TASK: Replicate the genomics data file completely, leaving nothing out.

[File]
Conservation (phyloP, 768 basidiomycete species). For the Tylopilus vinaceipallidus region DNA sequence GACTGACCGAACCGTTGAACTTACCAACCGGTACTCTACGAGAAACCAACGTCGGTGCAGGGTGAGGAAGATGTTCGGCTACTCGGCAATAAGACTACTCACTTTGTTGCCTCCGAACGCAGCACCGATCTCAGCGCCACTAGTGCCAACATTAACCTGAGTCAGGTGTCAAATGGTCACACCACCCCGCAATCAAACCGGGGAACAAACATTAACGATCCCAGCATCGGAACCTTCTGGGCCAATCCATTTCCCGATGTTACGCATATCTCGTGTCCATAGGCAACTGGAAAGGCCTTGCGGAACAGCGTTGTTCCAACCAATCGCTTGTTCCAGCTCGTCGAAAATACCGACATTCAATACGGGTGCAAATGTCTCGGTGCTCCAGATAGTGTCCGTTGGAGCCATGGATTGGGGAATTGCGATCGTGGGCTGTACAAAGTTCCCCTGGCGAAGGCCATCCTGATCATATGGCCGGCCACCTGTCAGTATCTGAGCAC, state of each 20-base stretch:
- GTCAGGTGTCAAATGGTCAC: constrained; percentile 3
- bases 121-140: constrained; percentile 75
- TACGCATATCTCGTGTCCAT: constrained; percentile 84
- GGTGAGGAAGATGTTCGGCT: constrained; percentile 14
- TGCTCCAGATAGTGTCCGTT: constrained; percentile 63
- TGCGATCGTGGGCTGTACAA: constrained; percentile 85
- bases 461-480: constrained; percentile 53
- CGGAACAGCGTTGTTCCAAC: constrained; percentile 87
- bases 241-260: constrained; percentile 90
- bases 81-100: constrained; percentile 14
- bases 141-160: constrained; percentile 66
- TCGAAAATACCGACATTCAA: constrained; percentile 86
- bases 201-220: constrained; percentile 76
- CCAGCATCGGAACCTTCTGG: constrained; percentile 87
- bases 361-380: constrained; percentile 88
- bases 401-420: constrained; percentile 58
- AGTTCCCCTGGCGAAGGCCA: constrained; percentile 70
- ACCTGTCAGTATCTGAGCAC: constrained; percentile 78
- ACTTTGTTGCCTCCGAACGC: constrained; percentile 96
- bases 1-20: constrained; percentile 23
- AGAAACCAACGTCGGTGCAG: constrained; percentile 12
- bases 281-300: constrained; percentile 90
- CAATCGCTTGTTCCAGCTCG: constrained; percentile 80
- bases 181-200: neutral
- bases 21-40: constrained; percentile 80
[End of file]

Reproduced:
Conservation (phyloP, 768 basidiomycete species). For the Tylopilus vinaceipallidus region DNA sequence GACTGACCGAACCGTTGAACTTACCAACCGGTACTCTACGAGAAACCAACGTCGGTGCAGGGTGAGGAAGATGTTCGGCTACTCGGCAATAAGACTACTCACTTTGTTGCCTCCGAACGCAGCACCGATCTCAGCGCCACTAGTGCCAACATTAACCTGAGTCAGGTGTCAAATGGTCACACCACCCCGCAATCAAACCGGGGAACAAACATTAACGATCCCAGCATCGGAACCTTCTGGGCCAATCCATTTCCCGATGTTACGCATATCTCGTGTCCATAGGCAACTGGAAAGGCCTTGCGGAACAGCGTTGTTCCAACCAATCGCTTGTTCCAGCTCGTCGAAAATACCGACATTCAATACGGGTGCAAATGTCTCGGTGCTCCAGATAGTGTCCGTTGGAGCCATGGATTGGGGAATTGCGATCGTGGGCTGTACAAAGTTCCCCTGGCGAAGGCCATCCTGATCATATGGCCGGCCACCTGTCAGTATCTGAGCAC, state of each 20-base stretch:
- GTCAGGTGTCAAATGGTCAC: constrained; percentile 3
- bases 121-140: constrained; percentile 75
- TACGCATATCTCGTGTCCAT: constrained; percentile 84
- GGTGAGGAAGATGTTCGGCT: constrained; percentile 14
- TGCTCCAGATAGTGTCCGTT: constrained; percentile 63
- TGCGATCGTGGGCTGTACAA: constrained; percentile 85
- bases 461-480: constrained; percentile 53
- CGGAACAGCGTTGTTCCAAC: constrained; percentile 87
- bases 241-260: constrained; percentile 90
- bases 81-100: constrained; percentile 14
- bases 141-160: constrained; percentile 66
- TCGAAAATACCGACATTCAA: constrained; percentile 86
- bases 201-220: constrained; percentile 76
- CCAGCATCGGAACCTTCTGG: constrained; percentile 87
- bases 361-380: constrained; percentile 88
- bases 401-420: constrained; percentile 58
- AGTTCCCCTGGCGAAGGCCA: constrained; percentile 70
- ACCTGTCAGTATCTGAGCAC: constrained; percentile 78
- ACTTTGTTGCCTCCGAACGC: constrained; percentile 96
- bases 1-20: constrained; percentile 23
- AGAAACCAACGTCGGTGCAG: constrained; percentile 12
- bases 281-300: constrained; percentile 90
- CAATCGCTTGTTCCAGCTCG: constrained; percentile 80
- bases 181-200: neutral
- bases 21-40: constrained; percentile 80